A Language of Calm: The Photography of Michael Schauer

By Jenny Carless

Not everyone would choose to spend their time in the world’s harsh northern climates, but for photographer Michael Schauer, these regions hold a special appeal.

“They somehow convey a feeling of ‘real life without bandages’ to me,” he says. “In the north, you can feel the true power of nature—which can be frightening but very beautiful at the same time. Glaciers, icebergs, and snowfields have a certain calmness to them, and calmness is what I find when I’m in these regions. That’s also what I want to convey in my photos.”


Schauer is a self-described “learn by doing” guy.

“Everything I know about photography and cameras, I learned through reading countless books and webpages, as well as spending hundreds of hours shooting and editing,” he says.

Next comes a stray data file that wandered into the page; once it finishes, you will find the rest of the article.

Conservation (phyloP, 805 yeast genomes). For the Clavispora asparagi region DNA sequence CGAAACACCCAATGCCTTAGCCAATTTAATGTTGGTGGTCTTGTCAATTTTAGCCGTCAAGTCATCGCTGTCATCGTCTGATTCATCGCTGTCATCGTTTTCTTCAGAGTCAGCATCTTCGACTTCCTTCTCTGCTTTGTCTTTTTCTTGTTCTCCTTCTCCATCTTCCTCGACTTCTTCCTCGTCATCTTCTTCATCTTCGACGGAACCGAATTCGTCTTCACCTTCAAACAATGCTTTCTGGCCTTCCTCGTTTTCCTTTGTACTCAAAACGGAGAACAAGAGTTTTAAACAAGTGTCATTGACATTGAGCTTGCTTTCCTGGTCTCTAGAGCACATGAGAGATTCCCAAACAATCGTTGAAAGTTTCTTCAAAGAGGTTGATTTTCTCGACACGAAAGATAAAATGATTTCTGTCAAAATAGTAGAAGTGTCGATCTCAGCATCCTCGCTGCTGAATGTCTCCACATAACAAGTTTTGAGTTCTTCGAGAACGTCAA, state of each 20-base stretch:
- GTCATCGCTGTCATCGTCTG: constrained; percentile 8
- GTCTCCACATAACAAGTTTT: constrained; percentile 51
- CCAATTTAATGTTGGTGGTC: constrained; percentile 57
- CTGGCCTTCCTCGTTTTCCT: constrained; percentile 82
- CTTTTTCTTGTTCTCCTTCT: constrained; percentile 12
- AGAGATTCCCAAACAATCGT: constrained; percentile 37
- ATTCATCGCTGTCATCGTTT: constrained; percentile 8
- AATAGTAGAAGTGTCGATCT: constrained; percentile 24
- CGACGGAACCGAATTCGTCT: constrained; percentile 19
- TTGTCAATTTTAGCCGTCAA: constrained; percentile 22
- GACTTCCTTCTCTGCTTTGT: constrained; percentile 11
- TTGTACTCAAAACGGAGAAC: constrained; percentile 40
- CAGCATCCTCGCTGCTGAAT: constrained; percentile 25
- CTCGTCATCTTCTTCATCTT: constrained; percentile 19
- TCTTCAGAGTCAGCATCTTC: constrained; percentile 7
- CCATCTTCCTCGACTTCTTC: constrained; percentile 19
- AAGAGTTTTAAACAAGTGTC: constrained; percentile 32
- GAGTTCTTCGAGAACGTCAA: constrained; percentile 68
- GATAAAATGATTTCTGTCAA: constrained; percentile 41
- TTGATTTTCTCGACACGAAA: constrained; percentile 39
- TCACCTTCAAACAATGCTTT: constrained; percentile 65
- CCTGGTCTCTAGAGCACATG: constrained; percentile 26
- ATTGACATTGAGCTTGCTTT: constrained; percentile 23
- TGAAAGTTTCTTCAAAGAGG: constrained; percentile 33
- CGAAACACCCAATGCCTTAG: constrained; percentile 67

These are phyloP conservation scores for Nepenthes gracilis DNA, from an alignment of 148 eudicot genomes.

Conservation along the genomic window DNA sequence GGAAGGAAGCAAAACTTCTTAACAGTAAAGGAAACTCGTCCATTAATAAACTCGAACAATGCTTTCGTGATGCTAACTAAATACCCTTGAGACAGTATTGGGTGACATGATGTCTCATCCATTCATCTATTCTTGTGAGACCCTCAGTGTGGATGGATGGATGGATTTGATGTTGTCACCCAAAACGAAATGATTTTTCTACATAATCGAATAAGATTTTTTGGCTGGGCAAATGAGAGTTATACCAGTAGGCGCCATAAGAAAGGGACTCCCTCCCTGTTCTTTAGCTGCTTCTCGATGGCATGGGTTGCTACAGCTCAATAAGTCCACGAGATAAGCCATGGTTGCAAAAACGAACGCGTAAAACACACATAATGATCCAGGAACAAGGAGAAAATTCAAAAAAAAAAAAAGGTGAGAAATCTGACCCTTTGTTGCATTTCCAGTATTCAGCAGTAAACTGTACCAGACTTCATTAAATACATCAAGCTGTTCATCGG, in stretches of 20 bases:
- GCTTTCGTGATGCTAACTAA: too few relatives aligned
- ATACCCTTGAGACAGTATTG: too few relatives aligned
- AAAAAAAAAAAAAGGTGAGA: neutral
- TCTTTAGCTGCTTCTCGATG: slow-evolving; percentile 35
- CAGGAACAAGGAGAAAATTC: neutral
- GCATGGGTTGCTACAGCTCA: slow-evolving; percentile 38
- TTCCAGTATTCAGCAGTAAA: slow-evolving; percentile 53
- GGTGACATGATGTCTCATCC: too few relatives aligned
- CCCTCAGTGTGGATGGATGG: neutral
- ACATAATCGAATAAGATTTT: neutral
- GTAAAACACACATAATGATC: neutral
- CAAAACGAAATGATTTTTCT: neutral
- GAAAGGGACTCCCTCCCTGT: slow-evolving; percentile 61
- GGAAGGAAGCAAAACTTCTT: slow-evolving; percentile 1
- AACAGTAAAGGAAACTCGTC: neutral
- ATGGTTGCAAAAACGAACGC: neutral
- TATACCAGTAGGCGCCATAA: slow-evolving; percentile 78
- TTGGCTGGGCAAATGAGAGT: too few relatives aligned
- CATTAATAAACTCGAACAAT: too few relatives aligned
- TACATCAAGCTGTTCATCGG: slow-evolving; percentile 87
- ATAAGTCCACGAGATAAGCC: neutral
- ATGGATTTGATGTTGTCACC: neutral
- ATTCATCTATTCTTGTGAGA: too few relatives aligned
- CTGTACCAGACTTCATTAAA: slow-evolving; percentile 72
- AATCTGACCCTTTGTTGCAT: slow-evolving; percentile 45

The discovery of his interest in—and talent for—photography was pure serendipity: He was looking for a new creative outlet after his band broke up.

“I basically stumbled into photography when I was out one day and had a super good time taking photos with my phone,” he says. “I became curious about what else I could achieve. Well, now I’m beginning to know.”


With an almost overwhelming stream of landscape and travel photography posted online these days, it’s hard to stand out.